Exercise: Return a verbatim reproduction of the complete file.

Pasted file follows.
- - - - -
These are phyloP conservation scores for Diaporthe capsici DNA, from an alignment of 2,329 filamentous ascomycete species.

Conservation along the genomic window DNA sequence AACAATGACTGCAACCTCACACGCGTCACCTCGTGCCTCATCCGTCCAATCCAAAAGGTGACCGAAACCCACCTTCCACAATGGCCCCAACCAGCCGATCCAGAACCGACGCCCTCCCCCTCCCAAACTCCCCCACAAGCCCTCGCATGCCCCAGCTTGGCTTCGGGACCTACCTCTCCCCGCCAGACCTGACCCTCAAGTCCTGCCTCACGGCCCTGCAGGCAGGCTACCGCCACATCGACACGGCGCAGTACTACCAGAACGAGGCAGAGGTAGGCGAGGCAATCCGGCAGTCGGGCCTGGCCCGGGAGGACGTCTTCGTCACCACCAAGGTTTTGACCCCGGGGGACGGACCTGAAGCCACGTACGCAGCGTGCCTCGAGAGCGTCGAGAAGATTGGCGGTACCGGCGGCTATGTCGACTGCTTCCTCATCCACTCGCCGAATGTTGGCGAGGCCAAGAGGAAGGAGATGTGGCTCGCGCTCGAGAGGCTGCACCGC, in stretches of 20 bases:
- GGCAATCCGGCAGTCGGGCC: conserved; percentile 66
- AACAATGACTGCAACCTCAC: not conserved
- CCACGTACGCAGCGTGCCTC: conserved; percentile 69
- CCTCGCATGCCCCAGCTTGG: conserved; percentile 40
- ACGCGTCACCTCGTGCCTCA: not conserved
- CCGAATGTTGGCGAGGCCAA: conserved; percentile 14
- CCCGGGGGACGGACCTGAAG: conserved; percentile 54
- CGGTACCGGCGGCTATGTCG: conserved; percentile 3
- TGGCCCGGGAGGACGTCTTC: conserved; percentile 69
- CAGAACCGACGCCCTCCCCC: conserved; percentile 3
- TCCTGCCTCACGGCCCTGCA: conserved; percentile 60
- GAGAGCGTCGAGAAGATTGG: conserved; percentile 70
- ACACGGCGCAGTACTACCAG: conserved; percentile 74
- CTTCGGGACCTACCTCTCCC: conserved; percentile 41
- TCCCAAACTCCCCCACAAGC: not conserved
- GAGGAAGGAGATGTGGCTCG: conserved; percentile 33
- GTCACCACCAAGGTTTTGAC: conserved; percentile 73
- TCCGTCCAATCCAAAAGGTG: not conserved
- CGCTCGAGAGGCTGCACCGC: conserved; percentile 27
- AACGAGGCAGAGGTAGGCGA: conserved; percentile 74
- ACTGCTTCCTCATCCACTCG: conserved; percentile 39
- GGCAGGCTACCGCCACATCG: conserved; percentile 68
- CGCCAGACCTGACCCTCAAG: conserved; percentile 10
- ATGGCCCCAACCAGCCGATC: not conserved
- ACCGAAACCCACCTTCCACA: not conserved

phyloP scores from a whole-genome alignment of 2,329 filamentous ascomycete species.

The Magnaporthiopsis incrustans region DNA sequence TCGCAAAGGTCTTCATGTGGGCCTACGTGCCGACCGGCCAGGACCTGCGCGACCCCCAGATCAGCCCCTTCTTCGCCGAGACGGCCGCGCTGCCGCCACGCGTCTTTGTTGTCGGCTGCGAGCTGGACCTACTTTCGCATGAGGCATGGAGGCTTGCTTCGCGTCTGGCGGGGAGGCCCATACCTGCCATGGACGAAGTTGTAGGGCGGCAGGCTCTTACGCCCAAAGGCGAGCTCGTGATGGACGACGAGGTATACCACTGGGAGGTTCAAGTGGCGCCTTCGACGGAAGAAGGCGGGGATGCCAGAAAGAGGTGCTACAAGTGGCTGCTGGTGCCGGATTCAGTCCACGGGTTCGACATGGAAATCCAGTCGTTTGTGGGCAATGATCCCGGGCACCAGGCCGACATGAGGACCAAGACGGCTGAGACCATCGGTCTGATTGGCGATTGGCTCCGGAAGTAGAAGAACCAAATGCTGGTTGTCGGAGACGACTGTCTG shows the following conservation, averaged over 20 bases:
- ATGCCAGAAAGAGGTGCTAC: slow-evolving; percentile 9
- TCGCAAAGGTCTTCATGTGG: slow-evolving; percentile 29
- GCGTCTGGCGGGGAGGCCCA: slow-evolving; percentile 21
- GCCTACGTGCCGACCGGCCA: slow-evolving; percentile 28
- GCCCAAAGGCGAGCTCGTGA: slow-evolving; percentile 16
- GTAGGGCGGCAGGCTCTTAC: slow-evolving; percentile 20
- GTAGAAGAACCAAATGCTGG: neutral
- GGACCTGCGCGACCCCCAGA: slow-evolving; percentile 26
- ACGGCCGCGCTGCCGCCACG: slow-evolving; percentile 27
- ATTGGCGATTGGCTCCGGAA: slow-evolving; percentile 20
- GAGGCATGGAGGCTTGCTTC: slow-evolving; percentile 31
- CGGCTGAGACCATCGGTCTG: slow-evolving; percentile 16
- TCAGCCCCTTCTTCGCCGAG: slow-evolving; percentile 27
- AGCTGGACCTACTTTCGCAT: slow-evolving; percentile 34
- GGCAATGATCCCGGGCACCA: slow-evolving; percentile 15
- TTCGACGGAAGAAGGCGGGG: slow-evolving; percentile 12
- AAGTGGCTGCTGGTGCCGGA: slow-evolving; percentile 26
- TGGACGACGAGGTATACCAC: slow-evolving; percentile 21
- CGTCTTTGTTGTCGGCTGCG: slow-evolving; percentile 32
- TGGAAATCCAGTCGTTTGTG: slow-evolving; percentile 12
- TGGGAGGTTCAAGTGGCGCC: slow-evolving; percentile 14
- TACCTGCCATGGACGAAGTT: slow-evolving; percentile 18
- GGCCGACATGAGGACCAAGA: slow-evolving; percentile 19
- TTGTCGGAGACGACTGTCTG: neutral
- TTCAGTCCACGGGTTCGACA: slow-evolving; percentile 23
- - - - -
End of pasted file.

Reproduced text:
These are phyloP conservation scores for Diaporthe capsici DNA, from an alignment of 2,329 filamentous ascomycete species.

Conservation along the genomic window DNA sequence AACAATGACTGCAACCTCACACGCGTCACCTCGTGCCTCATCCGTCCAATCCAAAAGGTGACCGAAACCCACCTTCCACAATGGCCCCAACCAGCCGATCCAGAACCGACGCCCTCCCCCTCCCAAACTCCCCCACAAGCCCTCGCATGCCCCAGCTTGGCTTCGGGACCTACCTCTCCCCGCCAGACCTGACCCTCAAGTCCTGCCTCACGGCCCTGCAGGCAGGCTACCGCCACATCGACACGGCGCAGTACTACCAGAACGAGGCAGAGGTAGGCGAGGCAATCCGGCAGTCGGGCCTGGCCCGGGAGGACGTCTTCGTCACCACCAAGGTTTTGACCCCGGGGGACGGACCTGAAGCCACGTACGCAGCGTGCCTCGAGAGCGTCGAGAAGATTGGCGGTACCGGCGGCTATGTCGACTGCTTCCTCATCCACTCGCCGAATGTTGGCGAGGCCAAGAGGAAGGAGATGTGGCTCGCGCTCGAGAGGCTGCACCGC, in stretches of 20 bases:
- GGCAATCCGGCAGTCGGGCC: conserved; percentile 66
- AACAATGACTGCAACCTCAC: not conserved
- CCACGTACGCAGCGTGCCTC: conserved; percentile 69
- CCTCGCATGCCCCAGCTTGG: conserved; percentile 40
- ACGCGTCACCTCGTGCCTCA: not conserved
- CCGAATGTTGGCGAGGCCAA: conserved; percentile 14
- CCCGGGGGACGGACCTGAAG: conserved; percentile 54
- CGGTACCGGCGGCTATGTCG: conserved; percentile 3
- TGGCCCGGGAGGACGTCTTC: conserved; percentile 69
- CAGAACCGACGCCCTCCCCC: conserved; percentile 3
- TCCTGCCTCACGGCCCTGCA: conserved; percentile 60
- GAGAGCGTCGAGAAGATTGG: conserved; percentile 70
- ACACGGCGCAGTACTACCAG: conserved; percentile 74
- CTTCGGGACCTACCTCTCCC: conserved; percentile 41
- TCCCAAACTCCCCCACAAGC: not conserved
- GAGGAAGGAGATGTGGCTCG: conserved; percentile 33
- GTCACCACCAAGGTTTTGAC: conserved; percentile 73
- TCCGTCCAATCCAAAAGGTG: not conserved
- CGCTCGAGAGGCTGCACCGC: conserved; percentile 27
- AACGAGGCAGAGGTAGGCGA: conserved; percentile 74
- ACTGCTTCCTCATCCACTCG: conserved; percentile 39
- GGCAGGCTACCGCCACATCG: conserved; percentile 68
- CGCCAGACCTGACCCTCAAG: conserved; percentile 10
- ATGGCCCCAACCAGCCGATC: not conserved
- ACCGAAACCCACCTTCCACA: not conserved

phyloP scores from a whole-genome alignment of 2,329 filamentous ascomycete species.

The Magnaporthiopsis incrustans region DNA sequence TCGCAAAGGTCTTCATGTGGGCCTACGTGCCGACCGGCCAGGACCTGCGCGACCCCCAGATCAGCCCCTTCTTCGCCGAGACGGCCGCGCTGCCGCCACGCGTCTTTGTTGTCGGCTGCGAGCTGGACCTACTTTCGCATGAGGCATGGAGGCTTGCTTCGCGTCTGGCGGGGAGGCCCATACCTGCCATGGACGAAGTTGTAGGGCGGCAGGCTCTTACGCCCAAAGGCGAGCTCGTGATGGACGACGAGGTATACCACTGGGAGGTTCAAGTGGCGCCTTCGACGGAAGAAGGCGGGGATGCCAGAAAGAGGTGCTACAAGTGGCTGCTGGTGCCGGATTCAGTCCACGGGTTCGACATGGAAATCCAGTCGTTTGTGGGCAATGATCCCGGGCACCAGGCCGACATGAGGACCAAGACGGCTGAGACCATCGGTCTGATTGGCGATTGGCTCCGGAAGTAGAAGAACCAAATGCTGGTTGTCGGAGACGACTGTCTG shows the following conservation, averaged over 20 bases:
- ATGCCAGAAAGAGGTGCTAC: slow-evolving; percentile 9
- TCGCAAAGGTCTTCATGTGG: slow-evolving; percentile 29
- GCGTCTGGCGGGGAGGCCCA: slow-evolving; percentile 21
- GCCTACGTGCCGACCGGCCA: slow-evolving; percentile 28
- GCCCAAAGGCGAGCTCGTGA: slow-evolving; percentile 16
- GTAGGGCGGCAGGCTCTTAC: slow-evolving; percentile 20
- GTAGAAGAACCAAATGCTGG: neutral
- GGACCTGCGCGACCCCCAGA: slow-evolving; percentile 26
- ACGGCCGCGCTGCCGCCACG: slow-evolving; percentile 27
- ATTGGCGATTGGCTCCGGAA: slow-evolving; percentile 20
- GAGGCATGGAGGCTTGCTTC: slow-evolving; percentile 31
- CGGCTGAGACCATCGGTCTG: slow-evolving; percentile 16
- TCAGCCCCTTCTTCGCCGAG: slow-evolving; percentile 27
- AGCTGGACCTACTTTCGCAT: slow-evolving; percentile 34
- GGCAATGATCCCGGGCACCA: slow-evolving; percentile 15
- TTCGACGGAAGAAGGCGGGG: slow-evolving; percentile 12
- AAGTGGCTGCTGGTGCCGGA: slow-evolving; percentile 26
- TGGACGACGAGGTATACCAC: slow-evolving; percentile 21
- CGTCTTTGTTGTCGGCTGCG: slow-evolving; percentile 32
- TGGAAATCCAGTCGTTTGTG: slow-evolving; percentile 12
- TGGGAGGTTCAAGTGGCGCC: slow-evolving; percentile 14
- TACCTGCCATGGACGAAGTT: slow-evolving; percentile 18
- GGCCGACATGAGGACCAAGA: slow-evolving; percentile 19
- TTGTCGGAGACGACTGTCTG: neutral
- TTCAGTCCACGGGTTCGACA: slow-evolving; percentile 23